Ethiopia to liberalize more sectors with first exchange set to launch
Ethiopia is set to relax restrictions on foreign participation in its domestic financial markets in anticipation of the launch of its local currency securities exchange platform next year. Over the past two years, the country has already welcomed foreign involvement in its telecommunications and banking sectors, allowing companies like Safaricom from Kenya and KCB Bank to establish operations within Ethiopia.
While these sectors have become more accessible to foreign firms, other areas have remained restricted, limiting participation in the country's financial markets to locals and the Ethiopian diaspora. Brook Taye, the director-general of the Ethiopian Capital Markets Authority (ECMA), shared that the nation is actively working to liberalize more sectors.
"Over the past five years, the country has adopted an exceptionally progressive and forward-looking economic policy, leading to substantial improvements. The holistic approach has been instrumental in shaping the overall economic landscape," he said.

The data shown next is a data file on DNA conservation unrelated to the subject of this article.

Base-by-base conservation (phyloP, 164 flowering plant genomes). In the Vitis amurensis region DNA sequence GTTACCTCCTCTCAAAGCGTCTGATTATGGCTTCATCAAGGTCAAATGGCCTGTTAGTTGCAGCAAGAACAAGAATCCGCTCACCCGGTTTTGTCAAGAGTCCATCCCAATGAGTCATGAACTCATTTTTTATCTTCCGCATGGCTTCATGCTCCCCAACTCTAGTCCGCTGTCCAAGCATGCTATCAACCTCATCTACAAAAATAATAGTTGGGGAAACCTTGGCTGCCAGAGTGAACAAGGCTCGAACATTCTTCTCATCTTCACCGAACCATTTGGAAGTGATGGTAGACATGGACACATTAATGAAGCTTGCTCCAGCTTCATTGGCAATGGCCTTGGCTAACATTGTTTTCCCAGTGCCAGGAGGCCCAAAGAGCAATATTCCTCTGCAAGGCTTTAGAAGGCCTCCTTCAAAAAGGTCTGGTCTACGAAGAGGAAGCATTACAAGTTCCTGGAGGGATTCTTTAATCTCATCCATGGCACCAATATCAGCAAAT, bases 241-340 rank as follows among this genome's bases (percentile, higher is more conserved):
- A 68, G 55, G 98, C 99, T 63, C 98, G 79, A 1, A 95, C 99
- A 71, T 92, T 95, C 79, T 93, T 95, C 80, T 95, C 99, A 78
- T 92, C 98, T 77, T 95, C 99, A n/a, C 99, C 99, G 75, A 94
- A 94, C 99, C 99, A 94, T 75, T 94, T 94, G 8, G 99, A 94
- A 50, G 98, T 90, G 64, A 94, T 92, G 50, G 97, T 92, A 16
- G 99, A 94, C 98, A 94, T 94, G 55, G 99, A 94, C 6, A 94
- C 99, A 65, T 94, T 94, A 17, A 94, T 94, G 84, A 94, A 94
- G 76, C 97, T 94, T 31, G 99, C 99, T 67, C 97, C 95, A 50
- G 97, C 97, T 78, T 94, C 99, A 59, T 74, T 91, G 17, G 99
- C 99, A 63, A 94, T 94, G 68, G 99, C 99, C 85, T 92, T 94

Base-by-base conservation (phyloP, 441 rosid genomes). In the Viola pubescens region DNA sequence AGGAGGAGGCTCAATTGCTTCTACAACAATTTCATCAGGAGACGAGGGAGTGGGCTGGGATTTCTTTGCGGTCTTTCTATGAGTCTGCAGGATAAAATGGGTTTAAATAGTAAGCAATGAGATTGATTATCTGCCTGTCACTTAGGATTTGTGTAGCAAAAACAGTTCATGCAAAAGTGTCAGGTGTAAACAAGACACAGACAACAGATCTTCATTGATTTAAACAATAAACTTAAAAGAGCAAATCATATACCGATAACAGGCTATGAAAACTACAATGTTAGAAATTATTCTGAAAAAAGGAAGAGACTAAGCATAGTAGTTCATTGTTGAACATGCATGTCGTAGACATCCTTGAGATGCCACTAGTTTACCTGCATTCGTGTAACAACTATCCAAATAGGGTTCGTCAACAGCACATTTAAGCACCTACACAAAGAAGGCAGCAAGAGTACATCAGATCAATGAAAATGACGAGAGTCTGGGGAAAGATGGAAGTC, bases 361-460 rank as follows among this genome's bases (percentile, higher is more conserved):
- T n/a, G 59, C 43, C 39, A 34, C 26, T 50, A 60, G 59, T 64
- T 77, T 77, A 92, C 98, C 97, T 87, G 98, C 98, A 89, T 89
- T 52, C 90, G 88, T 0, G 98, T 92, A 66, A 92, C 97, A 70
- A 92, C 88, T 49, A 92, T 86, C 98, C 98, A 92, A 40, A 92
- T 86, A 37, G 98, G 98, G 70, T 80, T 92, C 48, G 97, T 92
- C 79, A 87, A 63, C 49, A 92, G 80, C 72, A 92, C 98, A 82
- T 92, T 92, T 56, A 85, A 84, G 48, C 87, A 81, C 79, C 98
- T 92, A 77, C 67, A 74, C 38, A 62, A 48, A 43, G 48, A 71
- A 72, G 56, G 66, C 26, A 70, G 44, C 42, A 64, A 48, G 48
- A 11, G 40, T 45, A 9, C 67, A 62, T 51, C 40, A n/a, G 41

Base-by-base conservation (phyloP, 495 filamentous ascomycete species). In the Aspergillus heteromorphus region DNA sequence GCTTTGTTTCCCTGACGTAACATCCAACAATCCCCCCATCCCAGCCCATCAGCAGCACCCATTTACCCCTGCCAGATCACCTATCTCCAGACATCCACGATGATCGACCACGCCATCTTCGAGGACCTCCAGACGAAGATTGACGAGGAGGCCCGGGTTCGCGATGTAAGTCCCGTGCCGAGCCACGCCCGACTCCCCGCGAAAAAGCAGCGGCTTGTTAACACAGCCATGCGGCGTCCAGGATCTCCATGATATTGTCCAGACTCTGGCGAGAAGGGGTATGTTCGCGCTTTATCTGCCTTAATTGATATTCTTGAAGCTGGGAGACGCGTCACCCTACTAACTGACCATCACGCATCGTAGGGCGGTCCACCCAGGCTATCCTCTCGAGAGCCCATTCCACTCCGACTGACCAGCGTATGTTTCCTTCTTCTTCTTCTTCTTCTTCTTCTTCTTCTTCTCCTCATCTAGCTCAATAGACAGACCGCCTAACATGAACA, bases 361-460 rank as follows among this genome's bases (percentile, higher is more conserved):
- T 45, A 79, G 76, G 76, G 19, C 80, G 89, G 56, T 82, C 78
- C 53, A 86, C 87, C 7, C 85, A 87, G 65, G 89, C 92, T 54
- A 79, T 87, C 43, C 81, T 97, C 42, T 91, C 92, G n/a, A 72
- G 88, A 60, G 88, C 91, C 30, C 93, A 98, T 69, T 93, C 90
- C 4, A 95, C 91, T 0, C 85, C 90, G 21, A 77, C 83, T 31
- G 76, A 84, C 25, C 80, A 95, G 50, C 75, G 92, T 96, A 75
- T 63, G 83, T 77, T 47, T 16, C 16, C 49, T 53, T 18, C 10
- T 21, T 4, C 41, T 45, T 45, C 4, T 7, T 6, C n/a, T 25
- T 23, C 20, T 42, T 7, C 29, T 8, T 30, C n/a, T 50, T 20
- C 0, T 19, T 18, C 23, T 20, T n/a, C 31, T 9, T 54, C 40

Despite being one of Africa's largest economies, Ethiopia currently lacks a stock exchange platform, and equity and stock transactions are primarily conducted directly between investors and companies. There are approximately 350,000 equity investors in the 30 banks and 18 insurance companies in Ethiopia, underscoring the country's readiness for a stock exchange. The opening up of the financial markets is expected to pave the way for foreign involvement in the upcoming Ethiopia Securities Exchange (ESX), slated to launch next year, with the aim of enhancing access to local currency financing for both the government and businesses within the nation. In collaboration with the International Finance Corporation (IFC), the Ethiopia Securities Exchange is being developed to play a pivotal role in expanding finance accessibility for the government and small to medium enterprises within Ethiopia, primarily through domestic markets.